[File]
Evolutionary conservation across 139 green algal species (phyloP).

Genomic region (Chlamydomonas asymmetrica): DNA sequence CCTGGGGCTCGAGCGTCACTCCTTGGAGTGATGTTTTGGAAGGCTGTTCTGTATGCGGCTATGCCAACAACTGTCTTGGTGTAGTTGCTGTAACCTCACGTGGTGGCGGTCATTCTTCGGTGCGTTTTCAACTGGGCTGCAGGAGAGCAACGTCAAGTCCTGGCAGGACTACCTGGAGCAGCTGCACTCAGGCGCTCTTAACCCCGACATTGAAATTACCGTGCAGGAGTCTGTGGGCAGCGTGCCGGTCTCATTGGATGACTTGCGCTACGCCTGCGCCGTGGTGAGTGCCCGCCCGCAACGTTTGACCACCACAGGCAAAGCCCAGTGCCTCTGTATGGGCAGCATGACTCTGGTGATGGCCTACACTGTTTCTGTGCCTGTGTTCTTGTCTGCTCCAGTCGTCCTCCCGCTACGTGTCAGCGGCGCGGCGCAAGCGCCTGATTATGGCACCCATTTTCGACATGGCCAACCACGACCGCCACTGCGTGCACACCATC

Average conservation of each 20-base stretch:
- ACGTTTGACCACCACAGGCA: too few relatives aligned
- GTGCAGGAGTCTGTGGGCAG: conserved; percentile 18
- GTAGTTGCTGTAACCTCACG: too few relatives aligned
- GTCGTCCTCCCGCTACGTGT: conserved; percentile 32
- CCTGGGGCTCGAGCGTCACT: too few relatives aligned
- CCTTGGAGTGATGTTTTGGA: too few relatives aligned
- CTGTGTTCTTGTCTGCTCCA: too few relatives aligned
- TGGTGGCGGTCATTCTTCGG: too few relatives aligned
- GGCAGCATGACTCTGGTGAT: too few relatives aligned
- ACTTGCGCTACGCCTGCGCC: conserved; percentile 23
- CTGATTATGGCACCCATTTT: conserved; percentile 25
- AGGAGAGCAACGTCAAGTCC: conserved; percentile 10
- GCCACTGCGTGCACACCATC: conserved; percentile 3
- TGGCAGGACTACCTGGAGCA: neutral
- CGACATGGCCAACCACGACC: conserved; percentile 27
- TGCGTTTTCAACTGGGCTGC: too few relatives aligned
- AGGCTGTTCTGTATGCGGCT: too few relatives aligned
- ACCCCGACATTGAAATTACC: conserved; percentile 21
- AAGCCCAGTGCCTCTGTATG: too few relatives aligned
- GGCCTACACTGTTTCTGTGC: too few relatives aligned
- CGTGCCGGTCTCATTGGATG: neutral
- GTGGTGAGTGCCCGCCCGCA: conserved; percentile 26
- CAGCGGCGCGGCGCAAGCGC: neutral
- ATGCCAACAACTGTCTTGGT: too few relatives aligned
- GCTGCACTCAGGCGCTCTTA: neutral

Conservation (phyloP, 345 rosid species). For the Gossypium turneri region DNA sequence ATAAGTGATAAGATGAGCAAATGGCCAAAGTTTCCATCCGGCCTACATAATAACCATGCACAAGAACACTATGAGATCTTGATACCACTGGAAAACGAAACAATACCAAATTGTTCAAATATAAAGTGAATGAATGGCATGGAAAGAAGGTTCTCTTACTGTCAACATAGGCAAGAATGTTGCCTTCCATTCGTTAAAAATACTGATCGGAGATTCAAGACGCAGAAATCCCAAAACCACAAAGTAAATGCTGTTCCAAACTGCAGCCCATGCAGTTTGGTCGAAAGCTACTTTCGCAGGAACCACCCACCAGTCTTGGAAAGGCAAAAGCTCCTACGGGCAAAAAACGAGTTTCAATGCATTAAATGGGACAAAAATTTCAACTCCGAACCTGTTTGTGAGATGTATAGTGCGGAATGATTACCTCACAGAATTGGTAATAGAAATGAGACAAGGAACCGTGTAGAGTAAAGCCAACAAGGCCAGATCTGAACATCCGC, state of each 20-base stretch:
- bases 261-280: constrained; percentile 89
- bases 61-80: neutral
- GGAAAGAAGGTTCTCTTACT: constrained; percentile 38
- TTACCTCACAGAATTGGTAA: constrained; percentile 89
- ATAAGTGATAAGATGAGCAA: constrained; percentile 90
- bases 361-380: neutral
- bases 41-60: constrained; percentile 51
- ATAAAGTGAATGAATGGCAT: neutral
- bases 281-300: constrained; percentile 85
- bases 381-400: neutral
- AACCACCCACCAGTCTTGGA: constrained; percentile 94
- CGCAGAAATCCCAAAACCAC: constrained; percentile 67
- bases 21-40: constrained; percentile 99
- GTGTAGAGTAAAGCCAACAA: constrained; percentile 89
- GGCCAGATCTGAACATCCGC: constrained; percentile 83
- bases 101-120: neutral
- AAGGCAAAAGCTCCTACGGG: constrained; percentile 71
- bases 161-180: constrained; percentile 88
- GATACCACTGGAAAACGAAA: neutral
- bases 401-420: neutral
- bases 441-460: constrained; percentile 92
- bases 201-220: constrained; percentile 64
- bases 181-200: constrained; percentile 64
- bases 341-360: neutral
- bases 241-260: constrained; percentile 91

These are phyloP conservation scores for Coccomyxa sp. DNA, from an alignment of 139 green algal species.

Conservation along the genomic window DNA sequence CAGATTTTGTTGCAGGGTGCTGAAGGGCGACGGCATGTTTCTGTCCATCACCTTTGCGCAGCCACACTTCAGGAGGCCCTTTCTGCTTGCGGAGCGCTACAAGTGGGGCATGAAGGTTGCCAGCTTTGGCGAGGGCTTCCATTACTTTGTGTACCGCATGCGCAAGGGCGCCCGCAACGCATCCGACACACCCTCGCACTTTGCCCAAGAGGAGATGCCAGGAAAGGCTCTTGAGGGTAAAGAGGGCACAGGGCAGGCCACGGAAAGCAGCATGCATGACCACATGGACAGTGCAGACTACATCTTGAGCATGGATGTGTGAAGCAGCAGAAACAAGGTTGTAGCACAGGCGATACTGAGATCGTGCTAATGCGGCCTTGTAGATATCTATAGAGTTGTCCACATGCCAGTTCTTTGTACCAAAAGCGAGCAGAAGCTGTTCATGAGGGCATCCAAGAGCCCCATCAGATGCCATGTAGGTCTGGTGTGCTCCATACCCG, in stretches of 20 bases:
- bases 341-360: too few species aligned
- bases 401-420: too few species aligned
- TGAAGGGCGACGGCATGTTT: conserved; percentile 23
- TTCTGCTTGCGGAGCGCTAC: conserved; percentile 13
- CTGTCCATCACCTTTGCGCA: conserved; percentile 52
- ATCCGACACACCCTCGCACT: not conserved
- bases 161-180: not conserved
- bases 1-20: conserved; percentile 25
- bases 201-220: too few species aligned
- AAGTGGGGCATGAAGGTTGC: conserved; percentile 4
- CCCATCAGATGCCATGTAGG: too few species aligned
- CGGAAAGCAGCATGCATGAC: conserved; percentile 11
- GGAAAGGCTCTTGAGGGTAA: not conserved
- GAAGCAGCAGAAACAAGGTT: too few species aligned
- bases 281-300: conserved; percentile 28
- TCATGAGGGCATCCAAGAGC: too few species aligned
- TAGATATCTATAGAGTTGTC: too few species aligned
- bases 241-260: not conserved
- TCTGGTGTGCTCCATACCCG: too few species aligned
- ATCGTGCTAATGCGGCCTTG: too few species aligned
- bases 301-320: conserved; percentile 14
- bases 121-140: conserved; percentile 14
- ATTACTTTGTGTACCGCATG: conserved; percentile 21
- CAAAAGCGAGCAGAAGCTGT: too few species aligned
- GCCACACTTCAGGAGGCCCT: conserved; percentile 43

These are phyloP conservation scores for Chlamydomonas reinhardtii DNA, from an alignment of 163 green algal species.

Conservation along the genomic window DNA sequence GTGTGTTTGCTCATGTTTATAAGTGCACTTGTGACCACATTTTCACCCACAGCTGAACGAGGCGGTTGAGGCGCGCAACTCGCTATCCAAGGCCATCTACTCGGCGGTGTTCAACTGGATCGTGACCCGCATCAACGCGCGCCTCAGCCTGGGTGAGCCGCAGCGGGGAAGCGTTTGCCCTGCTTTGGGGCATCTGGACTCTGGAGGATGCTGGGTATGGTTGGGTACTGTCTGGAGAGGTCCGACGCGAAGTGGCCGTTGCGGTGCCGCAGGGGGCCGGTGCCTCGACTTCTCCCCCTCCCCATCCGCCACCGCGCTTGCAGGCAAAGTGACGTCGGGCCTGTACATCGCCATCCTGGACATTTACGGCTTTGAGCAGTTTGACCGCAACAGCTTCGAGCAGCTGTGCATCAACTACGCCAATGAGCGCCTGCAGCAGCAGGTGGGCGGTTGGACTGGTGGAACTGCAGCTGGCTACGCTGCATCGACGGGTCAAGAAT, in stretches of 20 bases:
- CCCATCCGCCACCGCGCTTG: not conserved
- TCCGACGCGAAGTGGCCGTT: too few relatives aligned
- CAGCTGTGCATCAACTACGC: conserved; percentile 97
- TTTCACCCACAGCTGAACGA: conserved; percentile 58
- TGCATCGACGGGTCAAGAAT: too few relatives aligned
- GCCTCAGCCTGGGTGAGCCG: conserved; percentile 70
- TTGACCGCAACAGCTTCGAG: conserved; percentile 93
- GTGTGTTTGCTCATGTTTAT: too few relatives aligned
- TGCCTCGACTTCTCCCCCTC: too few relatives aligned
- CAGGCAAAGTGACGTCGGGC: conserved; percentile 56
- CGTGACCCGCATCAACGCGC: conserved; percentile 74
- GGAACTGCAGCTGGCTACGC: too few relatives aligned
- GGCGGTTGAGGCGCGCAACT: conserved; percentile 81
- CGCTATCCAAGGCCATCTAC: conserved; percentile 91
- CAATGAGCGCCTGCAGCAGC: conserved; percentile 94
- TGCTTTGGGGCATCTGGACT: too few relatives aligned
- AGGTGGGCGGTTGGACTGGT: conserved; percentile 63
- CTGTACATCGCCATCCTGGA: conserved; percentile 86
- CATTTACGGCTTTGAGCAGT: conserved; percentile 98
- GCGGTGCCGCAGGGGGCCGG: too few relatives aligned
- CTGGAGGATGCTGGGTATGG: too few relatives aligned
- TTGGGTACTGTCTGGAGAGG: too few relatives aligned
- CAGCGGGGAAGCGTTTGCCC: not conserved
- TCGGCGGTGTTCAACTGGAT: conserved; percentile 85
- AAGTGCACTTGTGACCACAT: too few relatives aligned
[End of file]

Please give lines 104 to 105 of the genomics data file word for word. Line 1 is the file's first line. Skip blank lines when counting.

- CTGGAGGATGCTGGGTATGG: too few relatives aligned
- TTGGGTACTGTCTGGAGAGG: too few relatives aligned